The Beijing Sport Bureau is set to invest HK$1.22M ($157,000) to send a group of rugby sevens players and coaches to New Zealand "to learn the art of sevens from the world's finest exponents of the game, including mastermind Gordon Tietjens," according to Alvin Sallay of the SOUTH CHINA MORNING POST. New Plymouth, New Zealand will host 35 emerging sevens players for a month in November. The trip "follows the lead of provincial teams across China, all desperate to build viable sevens programmes as the Olympic superpower looks to the 2016 Games in Rio de Janeiro when sevens will be a medal sport." China national sevens coach Johnny Zhang Zhiqiang, "Beijing is a crucial hub of rugby in China, with nearly 70% of the national team coming from the capital. It can start in Beijing, and that experience can then be passed along to all the other provinces. This will help grow the game rapidly" (SCMP, 9/22).
The Swedish government Friday "declared illegal the Elitserien's ban on signing locked-out players to short-term contracts," so the influx of Swedish NHL stars to the 12-team league is on, according to Jeff Z. Klein of the N.Y. TIMES. In '05, almost 75 NHL players spent the lockout in the Elitserien, including Detroit Red Wings Henrik Zetterberg, Vancouver Canucks Henrik Sedin and Daniel Sedin and Boston Bruins Zdeno Chara. Daniel Alfredsson arrived from Ottawa to help Frolunda Gothenburg win that year's championship (N.Y. TIMES, 9/23). REUTERS' Philip O'Connor wrote that although the league as a whole had "decided to ban NHL players, individual clubs were secretly still keen on snapping up talent on short-term deals." Sweden Competition Authority Senior Counsel Per Karlsson said, "The hockey league's decision can be likened to a cartel. The decision means that ice hockey clubs that are affiliated to Swedish Hockey AB (Elitserien) must decide themselves if they want to sign contracts with locked-out NHL players or not." Dozens of NHL Swedes such as N.Y. Rangers Henrik Lundqvist, Washington Capitals Nicklas Backstrom and Vancouver Canucks Sedin brothers "could now return home during the lockout" (REUTERS, 9/21).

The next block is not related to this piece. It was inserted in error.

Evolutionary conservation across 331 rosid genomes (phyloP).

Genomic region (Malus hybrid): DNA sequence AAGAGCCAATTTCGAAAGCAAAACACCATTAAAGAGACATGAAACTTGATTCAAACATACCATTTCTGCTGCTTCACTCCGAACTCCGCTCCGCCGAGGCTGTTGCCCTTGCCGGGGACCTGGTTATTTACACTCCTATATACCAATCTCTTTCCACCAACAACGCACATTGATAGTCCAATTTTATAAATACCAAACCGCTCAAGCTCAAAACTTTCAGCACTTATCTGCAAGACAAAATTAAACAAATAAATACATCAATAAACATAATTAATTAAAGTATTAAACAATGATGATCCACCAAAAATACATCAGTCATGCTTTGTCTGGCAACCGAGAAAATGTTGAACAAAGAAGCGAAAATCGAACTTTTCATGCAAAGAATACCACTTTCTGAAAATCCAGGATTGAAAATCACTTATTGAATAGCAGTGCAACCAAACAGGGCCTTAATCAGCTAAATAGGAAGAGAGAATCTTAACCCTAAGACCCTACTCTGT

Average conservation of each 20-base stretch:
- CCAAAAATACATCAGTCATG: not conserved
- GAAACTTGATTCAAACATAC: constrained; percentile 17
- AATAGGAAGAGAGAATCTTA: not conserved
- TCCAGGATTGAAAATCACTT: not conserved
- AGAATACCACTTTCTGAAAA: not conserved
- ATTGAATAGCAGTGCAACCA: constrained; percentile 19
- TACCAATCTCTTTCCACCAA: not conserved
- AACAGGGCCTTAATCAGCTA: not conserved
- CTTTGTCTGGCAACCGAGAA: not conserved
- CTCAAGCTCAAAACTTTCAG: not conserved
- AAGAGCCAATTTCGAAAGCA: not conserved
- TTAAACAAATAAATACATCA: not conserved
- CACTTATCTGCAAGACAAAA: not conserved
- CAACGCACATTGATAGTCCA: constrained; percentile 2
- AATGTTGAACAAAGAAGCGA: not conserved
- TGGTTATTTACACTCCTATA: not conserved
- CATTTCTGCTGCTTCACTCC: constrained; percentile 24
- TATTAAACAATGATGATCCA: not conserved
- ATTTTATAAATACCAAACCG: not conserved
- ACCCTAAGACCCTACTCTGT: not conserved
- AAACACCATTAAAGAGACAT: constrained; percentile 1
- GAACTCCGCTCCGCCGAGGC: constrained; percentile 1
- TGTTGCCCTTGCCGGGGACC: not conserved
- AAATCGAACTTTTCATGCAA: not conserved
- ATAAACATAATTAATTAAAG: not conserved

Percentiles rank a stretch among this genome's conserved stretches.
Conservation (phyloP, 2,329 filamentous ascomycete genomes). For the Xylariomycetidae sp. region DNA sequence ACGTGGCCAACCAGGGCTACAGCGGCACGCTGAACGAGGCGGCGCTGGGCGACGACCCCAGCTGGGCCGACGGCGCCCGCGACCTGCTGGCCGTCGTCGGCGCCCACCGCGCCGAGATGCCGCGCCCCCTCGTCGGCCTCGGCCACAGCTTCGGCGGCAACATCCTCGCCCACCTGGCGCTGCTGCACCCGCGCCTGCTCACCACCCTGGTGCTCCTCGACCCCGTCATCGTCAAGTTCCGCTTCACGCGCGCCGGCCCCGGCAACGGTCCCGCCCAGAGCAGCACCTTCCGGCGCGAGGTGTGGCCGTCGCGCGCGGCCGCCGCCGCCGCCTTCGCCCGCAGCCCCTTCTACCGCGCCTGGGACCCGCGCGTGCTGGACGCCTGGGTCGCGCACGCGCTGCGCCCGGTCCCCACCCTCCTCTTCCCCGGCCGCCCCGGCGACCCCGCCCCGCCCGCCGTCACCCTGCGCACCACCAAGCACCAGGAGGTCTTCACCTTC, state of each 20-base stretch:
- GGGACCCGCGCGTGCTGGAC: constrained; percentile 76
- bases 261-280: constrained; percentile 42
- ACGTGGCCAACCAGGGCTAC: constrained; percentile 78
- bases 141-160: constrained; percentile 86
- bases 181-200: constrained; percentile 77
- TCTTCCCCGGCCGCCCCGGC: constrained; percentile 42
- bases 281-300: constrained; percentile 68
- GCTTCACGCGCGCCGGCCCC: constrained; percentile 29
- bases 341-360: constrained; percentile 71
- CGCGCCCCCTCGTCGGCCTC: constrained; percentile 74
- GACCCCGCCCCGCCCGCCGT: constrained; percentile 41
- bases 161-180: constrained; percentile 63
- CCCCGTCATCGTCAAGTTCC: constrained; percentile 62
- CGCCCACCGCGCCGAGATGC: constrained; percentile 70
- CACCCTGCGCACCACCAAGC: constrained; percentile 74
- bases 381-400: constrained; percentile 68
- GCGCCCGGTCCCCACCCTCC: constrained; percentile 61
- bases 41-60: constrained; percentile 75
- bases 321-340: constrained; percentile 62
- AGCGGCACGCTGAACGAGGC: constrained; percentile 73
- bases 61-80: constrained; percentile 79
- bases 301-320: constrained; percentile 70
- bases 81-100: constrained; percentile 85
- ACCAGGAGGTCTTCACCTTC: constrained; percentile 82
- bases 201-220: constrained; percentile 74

The ANZ Championship netball league salary cap is set to be increased for the first time in five years, but "it is unlikely" that the league's top netballers will be significantly better off, according to Dana Johannsen of the NEW ZEALAND HERALD. The player contracting model for Kiwi teams "has undergone a major shake-up as part of the New Zealand Netball Players' Association's new collective agreement." The salary cap will increase from $300,000 to around $380,000, but it may not necessarily mean players will receive more in their pockets. One of the key drivers for the change is to "prevent franchises from spending beyond their means." Four of the five Kiwi teams posted losses for the last financial year -- positions that in most cases could have been avoided if they had stuck within the salary cap (NEW ZEALAND HERALD, 9/22).